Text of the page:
Cases where a High-CPU alarm won't actually tell you that something is going wrong:

  • Everything in the previous list.
  • If your app is single-threaded, the actual high-CPU event for that app on a multi-core system is going to be WELL below 100%. It may even be as low as 12.5%.
  • If it's a single web-server in a load-balanced pool of them, it won't be a BOTHER HUMANS RIGHT NOW event.
  • During routine patching. It should be snoozed on a maintenance window anyway, but sometimes it doesn't happen.
  • Initializing a big application. Some things normally chew lots of CPU when spinning up for the first time.

CPU/Load Average is something you probably should monitor, since there is value in retroactive analysis and aggregate analysis. Analyzing CPU trends can tell you it's time to buy more hardware, or turn up the max-instances value in your auto-scaling group. These are all the kinds of thing you look at in retrospective, they're not things that you want waking you up at 2:38am.

Only turn on CPU alarms if you know that is an error condition worthy of waking up a human. Turning it on for everything just in case is a great way to train yourself out of ignoring high-CPU alarms, which means you'll miss the ones you actually care about. Human factors, they're part of everything.

Redundancy in the Cloud

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Strange as it might be to contemplate, but imagine what would happen if AWS went into receivership and was shut down to liquidate assets? What would that mean for your infrastructure? Project? Or even startup?

It would be pretty bad.

Startups have been deploying preferentially on AWS or other Cloud services for some time now, in part due to venture-capitalist push to not have physical infrastructure to liquidate should the startup go *pop* and to scale fast should a much desired rocket-launch happen. If AWS shut down fully for, say, a week, the impact to pretty much everything would be tremendous.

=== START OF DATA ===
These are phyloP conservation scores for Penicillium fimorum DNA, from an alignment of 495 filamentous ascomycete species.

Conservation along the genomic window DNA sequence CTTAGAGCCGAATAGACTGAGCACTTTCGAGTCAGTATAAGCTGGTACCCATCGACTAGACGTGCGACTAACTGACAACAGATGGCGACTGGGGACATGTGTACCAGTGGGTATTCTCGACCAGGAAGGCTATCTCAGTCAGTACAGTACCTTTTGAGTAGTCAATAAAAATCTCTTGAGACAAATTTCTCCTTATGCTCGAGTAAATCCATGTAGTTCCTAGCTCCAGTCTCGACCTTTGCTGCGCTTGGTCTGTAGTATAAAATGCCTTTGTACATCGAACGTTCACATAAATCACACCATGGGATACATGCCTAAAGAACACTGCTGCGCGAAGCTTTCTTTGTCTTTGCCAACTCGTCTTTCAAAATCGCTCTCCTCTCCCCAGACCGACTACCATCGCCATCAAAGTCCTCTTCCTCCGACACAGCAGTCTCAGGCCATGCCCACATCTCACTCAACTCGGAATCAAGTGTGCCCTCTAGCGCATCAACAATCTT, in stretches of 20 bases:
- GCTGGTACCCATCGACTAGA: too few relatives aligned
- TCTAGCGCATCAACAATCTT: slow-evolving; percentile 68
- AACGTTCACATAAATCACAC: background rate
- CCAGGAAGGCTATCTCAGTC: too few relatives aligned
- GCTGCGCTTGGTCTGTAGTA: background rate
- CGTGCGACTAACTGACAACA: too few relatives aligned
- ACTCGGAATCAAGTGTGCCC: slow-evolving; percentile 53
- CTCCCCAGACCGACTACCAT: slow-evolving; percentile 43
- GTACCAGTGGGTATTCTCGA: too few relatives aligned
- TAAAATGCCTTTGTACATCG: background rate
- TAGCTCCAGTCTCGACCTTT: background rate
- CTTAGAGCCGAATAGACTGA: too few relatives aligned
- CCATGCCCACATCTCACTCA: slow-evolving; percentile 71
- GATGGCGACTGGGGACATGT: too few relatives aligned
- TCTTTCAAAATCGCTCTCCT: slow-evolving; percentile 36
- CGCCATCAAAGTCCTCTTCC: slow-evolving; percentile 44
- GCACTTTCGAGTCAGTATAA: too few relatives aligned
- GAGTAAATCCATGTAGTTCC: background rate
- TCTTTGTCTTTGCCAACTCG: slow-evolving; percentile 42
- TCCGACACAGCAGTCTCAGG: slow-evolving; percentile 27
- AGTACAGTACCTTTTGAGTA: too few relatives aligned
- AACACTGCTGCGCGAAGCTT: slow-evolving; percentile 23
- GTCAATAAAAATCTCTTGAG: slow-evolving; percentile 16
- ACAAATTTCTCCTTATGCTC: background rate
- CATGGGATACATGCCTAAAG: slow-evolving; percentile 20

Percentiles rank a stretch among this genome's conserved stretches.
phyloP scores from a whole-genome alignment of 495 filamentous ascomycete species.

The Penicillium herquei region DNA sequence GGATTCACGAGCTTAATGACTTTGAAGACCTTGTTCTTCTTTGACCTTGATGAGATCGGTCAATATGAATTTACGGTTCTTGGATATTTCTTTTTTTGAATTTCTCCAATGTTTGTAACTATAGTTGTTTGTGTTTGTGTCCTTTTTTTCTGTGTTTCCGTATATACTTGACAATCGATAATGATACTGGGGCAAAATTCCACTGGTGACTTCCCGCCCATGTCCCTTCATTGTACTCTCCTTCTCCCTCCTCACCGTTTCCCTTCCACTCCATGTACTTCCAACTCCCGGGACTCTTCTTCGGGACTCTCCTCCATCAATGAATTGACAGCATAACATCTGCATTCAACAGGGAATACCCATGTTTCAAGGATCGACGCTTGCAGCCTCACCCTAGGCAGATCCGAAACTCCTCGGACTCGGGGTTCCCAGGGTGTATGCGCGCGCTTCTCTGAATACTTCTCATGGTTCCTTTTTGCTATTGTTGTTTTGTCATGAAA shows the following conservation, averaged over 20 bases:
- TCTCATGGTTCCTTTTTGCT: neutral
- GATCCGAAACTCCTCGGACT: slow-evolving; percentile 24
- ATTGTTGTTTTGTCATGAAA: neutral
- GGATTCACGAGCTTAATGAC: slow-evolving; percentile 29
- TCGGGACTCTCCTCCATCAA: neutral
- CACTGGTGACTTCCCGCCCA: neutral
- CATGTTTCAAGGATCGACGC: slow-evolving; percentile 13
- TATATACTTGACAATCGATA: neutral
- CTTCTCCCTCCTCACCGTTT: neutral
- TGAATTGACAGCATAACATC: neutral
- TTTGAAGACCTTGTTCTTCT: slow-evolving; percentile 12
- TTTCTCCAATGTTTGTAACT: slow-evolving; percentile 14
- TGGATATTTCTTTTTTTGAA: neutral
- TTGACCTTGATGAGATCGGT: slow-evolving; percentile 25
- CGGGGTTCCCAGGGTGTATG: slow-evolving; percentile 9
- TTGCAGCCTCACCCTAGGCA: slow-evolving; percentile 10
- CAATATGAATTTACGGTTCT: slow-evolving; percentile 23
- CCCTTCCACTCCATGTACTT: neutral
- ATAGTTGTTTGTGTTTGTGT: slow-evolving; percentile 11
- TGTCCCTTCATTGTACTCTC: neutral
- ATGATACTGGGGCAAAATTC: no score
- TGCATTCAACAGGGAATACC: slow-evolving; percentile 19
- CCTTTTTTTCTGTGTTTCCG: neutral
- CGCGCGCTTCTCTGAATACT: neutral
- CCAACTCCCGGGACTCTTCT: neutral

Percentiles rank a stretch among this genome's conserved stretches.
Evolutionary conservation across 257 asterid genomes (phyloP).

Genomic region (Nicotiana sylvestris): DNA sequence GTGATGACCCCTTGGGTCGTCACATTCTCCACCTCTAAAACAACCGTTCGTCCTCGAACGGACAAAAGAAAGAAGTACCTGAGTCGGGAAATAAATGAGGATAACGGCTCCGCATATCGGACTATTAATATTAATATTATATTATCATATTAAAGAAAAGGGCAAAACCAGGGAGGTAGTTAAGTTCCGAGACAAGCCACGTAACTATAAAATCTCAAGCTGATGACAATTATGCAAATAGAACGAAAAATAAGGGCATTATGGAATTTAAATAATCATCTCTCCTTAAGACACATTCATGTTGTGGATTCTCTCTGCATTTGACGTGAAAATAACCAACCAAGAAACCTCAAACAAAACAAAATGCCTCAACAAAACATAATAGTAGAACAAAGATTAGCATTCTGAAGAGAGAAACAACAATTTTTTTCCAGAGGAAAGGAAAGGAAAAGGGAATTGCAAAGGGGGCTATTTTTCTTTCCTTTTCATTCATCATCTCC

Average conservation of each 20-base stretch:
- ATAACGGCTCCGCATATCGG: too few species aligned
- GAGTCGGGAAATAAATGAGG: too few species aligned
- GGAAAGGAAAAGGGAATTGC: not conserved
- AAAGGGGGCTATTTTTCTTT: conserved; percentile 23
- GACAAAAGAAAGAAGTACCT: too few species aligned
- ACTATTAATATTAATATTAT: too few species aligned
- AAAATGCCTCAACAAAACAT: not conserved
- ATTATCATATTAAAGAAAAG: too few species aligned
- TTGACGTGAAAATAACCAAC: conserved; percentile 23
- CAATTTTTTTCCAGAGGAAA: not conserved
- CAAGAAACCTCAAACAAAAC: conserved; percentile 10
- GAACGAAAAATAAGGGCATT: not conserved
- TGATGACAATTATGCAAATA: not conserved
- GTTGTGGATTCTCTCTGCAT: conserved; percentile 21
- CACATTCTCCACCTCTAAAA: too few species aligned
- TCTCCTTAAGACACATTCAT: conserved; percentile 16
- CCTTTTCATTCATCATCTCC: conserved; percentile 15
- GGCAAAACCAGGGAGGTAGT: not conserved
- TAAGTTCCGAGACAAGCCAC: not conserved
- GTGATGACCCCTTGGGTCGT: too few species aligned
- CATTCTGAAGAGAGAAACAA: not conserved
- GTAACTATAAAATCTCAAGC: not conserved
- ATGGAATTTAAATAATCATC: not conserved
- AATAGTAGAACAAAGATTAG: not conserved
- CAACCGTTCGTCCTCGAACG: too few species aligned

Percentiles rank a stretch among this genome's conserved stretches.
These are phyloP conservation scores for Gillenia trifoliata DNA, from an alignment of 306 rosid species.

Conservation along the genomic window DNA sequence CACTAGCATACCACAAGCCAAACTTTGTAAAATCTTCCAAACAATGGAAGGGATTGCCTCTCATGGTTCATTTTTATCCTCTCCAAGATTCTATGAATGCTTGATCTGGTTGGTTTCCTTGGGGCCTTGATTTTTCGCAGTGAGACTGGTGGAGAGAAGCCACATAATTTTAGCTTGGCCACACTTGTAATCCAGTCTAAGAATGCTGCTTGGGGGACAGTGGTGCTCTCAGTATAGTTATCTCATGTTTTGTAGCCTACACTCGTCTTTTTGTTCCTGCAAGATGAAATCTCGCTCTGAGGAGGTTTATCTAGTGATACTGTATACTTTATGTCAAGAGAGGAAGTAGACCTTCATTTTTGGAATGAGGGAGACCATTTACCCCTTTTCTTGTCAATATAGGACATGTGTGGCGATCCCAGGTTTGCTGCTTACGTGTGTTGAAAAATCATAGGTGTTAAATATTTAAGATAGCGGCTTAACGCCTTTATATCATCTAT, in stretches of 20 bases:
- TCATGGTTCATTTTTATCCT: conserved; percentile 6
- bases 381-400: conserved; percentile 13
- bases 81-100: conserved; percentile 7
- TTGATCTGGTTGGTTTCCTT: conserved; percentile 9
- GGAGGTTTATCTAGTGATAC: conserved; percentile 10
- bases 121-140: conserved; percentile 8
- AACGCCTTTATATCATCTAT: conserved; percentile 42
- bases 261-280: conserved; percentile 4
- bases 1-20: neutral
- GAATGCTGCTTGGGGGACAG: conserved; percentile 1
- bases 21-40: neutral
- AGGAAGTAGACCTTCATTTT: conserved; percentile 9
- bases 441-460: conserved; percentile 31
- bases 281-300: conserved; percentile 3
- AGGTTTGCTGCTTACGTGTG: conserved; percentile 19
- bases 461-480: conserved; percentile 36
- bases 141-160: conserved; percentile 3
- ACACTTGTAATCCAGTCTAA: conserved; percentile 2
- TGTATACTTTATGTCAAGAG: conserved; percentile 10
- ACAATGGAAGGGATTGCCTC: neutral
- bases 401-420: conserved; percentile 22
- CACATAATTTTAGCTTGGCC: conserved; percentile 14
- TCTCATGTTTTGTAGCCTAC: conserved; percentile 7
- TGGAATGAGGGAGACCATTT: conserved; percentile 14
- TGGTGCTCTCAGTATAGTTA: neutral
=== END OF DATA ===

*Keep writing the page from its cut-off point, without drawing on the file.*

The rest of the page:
Or what if it was Azure? Fully debilitating for those that are on it, but the wide impacts would be less.

Cloud vendors are big things. In the old physical days we used to deal with the all-our-eggs-in-one-basket problem by putting eggs in multiple places. If you're on AWS, Amazon is very big about making sure you deploy across multiple Availability Zones and helping you become multi-region in the process if that's important to you. See? More than one basket for your eggs. I have to presume Azure and the others are similar, since I haven't used them.

Do you put your product on multiple cloud-vendors as your more-than-one-basket approach?

It isn't as easy as it was with datacenters, that's for sure.

This approach can work if you treat the Cloud vendors as nothing but Virtualization and block-storage vendors. The multiple-datacenter approach worked in large part because colos sell only a few things that impact the technology (power, space, network connectivity, physical access controls), though pricing and policies may differ wildly. Cloud vendors are not like that, they differentiate in areas that are technically relevant.